Thursday, November 3, 2016

A letter to my two cousins

Refugee crisis has recently become global epidemic issue making 2016 the deadliest year on record in history as thousands of migrants drowned in the Mediterranean Sea while trying desperately to reach Europe. However, when the news of the refugees is covered in various media outlets around the world, my country (Somalia) is more often mentioned in the headlines and the victims are always included if they are not the most in number.Somali migrants (mainly the youth) have always been taking this illegal catastrophic trip since the fall of the former central government in 1991 due to insecurity, better education and lack of employment opportunities.
This has became a route for a generation, some made it calling it “the unguaranteed fantasy” after they met results which was extremely below their expectation when they have reached their final destination, some never made it because their fate was over before reaching their destination.  There are central players that play pivotal role in facilitating the migration of the people, they are called “the smugglers or human traffickers” who, to the best of their ability try to convince and sometime force the young boys and girls to make the choice. “Suffer few days and enjoy the rest of your life” that is one common phrase mostly used by the traffickers showing an illusionary life to their victims.



A journey that has beginnings but has unknown endings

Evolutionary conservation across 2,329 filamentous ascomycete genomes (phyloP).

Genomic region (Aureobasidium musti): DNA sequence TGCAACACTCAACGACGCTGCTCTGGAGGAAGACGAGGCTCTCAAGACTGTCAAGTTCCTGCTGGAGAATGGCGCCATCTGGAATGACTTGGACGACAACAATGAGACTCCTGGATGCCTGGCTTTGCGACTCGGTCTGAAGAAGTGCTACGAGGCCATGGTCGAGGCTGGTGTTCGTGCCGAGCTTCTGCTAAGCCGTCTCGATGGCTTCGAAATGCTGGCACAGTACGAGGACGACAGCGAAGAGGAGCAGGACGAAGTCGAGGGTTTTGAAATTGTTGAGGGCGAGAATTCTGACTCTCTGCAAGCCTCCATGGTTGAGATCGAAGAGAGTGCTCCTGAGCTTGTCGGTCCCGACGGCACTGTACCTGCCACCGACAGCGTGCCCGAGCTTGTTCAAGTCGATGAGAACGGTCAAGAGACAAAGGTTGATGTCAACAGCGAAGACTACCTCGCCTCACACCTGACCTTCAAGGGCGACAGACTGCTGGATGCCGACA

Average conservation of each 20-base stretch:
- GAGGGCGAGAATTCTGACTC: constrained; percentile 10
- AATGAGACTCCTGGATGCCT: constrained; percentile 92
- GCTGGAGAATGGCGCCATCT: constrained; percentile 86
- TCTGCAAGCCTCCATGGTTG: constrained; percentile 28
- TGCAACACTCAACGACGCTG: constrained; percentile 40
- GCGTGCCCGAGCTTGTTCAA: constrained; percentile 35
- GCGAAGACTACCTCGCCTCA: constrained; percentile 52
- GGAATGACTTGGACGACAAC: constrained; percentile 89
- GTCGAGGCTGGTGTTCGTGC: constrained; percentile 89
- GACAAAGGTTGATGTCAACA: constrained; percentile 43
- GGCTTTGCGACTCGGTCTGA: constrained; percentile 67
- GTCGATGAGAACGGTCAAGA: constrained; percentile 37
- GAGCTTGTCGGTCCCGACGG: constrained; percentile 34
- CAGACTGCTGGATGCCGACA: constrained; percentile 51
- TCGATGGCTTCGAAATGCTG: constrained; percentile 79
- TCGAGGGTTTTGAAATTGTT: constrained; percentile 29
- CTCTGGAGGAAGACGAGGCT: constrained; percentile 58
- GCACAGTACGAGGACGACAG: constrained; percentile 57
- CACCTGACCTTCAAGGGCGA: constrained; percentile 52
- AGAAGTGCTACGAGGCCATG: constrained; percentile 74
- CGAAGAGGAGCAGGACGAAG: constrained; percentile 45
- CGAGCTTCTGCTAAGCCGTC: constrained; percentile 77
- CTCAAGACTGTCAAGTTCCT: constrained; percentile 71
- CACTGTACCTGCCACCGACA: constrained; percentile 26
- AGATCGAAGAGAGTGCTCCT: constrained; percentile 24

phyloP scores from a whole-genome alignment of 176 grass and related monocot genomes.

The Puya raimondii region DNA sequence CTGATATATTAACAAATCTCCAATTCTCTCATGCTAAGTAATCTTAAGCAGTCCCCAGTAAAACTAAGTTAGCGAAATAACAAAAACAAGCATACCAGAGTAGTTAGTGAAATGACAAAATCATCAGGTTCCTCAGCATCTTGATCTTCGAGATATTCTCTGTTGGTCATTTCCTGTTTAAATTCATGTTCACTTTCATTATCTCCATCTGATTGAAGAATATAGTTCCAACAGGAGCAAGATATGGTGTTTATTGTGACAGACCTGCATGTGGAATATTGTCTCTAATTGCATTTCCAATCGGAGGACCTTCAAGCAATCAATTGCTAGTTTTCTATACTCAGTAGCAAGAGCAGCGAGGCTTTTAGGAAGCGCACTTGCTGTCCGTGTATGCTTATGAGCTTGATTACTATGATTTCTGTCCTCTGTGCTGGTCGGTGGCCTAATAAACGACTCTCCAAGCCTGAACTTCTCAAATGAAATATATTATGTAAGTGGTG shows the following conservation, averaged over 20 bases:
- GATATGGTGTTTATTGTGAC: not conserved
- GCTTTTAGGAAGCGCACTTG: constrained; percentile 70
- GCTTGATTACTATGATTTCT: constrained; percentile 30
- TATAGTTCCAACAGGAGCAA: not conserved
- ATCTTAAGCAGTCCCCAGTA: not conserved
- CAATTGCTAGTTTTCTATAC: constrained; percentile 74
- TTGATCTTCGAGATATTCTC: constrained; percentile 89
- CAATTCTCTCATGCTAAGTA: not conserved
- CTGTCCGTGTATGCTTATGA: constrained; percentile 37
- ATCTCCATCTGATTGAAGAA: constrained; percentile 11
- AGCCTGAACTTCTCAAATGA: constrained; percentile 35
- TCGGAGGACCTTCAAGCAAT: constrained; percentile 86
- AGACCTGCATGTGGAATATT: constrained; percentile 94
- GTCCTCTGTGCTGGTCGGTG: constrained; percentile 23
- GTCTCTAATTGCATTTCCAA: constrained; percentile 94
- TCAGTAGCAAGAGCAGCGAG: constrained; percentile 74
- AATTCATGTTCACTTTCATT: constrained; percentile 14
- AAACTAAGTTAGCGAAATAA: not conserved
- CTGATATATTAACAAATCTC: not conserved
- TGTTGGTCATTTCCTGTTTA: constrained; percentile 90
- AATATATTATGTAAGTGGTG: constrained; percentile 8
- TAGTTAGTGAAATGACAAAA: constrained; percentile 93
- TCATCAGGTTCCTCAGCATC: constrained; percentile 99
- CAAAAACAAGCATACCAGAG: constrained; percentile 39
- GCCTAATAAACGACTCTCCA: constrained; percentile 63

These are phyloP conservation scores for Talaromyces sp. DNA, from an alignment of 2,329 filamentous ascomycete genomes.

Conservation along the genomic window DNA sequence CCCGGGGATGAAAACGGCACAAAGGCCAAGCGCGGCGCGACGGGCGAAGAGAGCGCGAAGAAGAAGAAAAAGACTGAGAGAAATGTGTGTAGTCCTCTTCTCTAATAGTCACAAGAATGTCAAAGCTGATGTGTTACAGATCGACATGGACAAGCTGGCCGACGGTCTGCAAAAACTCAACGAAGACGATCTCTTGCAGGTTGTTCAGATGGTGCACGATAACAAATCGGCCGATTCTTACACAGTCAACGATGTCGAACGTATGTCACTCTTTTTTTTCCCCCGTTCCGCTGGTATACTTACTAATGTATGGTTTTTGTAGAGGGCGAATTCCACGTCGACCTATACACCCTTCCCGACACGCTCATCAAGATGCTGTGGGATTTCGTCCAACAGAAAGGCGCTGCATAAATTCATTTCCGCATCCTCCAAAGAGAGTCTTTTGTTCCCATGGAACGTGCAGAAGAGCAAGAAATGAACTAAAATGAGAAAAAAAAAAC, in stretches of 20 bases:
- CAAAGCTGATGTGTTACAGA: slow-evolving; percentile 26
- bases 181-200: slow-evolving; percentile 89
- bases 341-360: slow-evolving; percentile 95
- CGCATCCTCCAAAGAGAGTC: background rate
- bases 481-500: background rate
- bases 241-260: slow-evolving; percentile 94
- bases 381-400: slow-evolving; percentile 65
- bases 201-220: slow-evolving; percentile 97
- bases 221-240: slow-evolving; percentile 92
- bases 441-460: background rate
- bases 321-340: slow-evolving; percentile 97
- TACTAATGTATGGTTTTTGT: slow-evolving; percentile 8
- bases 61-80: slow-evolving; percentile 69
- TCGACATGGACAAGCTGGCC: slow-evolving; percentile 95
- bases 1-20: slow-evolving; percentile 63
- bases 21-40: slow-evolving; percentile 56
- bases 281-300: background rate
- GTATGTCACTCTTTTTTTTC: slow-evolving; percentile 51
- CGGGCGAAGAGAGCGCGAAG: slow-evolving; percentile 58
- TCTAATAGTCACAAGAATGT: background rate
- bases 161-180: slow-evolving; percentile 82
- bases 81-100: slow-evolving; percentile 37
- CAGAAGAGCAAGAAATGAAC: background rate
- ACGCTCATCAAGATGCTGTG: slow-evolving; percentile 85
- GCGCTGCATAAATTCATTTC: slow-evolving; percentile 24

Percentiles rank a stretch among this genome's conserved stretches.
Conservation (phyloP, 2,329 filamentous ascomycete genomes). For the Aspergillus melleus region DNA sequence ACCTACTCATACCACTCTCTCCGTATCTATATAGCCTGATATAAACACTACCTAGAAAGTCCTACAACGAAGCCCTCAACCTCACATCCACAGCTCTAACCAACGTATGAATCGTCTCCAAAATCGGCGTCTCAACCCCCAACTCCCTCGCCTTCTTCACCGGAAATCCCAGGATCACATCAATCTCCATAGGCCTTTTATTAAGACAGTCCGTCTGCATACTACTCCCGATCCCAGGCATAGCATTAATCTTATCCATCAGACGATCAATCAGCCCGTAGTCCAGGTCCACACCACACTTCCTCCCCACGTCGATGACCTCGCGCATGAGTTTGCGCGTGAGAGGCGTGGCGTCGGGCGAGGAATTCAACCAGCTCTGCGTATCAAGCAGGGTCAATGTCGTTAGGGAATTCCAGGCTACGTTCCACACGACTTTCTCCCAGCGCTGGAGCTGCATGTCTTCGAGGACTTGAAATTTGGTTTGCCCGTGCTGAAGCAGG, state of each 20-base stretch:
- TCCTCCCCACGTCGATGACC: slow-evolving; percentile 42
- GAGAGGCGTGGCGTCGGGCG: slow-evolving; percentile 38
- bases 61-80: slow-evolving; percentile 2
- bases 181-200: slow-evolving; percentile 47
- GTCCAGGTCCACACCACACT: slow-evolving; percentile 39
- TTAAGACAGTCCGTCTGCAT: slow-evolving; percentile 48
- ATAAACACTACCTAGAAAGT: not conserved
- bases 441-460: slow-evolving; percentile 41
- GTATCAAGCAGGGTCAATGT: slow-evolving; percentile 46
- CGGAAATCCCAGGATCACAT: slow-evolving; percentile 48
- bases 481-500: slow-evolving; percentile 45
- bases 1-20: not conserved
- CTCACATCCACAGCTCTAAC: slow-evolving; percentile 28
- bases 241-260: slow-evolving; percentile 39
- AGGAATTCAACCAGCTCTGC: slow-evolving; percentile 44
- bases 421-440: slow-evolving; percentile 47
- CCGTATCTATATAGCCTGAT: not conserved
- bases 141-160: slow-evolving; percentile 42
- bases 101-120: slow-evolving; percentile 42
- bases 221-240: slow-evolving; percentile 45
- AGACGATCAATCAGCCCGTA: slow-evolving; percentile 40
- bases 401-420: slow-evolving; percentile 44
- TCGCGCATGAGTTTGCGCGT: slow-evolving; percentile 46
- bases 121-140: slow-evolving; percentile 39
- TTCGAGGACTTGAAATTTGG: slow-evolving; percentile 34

The trip is very long, harsh and full of traumatic moments, the migrants have to cross number of countries and must experience the most harrowing circumstances human being can face. It all starts in Somalia as the country of departure and it doesn’t have specific destination country, it ends somewhere in Europe and it doesn’t matter which country although most of the migrants prefer to make it to the Scandinavians, UK, Germany or the Netherland. Nevertheless, before reaching the ‘promised land’, one has to start his/her trip from Somalia and cross, Ethiopia, Sudan, Libya. Each of these countries, there are number of traffickers and in the middle of the journey, one has to contact with a network of traffickers along the road.  According to survivors, the most two difficult stages of the trip is crossing the Sahara desert (the largest hot desert in the world) that geographically stretches from Red Sea to the Atlantic Ocean covering most North African countries. During the road trip in the desert which usually takes 4 to 6 days (depends on the knowledge of the migrants to the directions) some of them might die because of hunger & thirst.

The worst part

The worst part of the journey however is, crossing the Mediterranean Sea and it is this part where the lives of my two lovely cousins, Mohamed and Abdullahi perished. Truly unforgettable two souls, whose memories will always remain part of my life.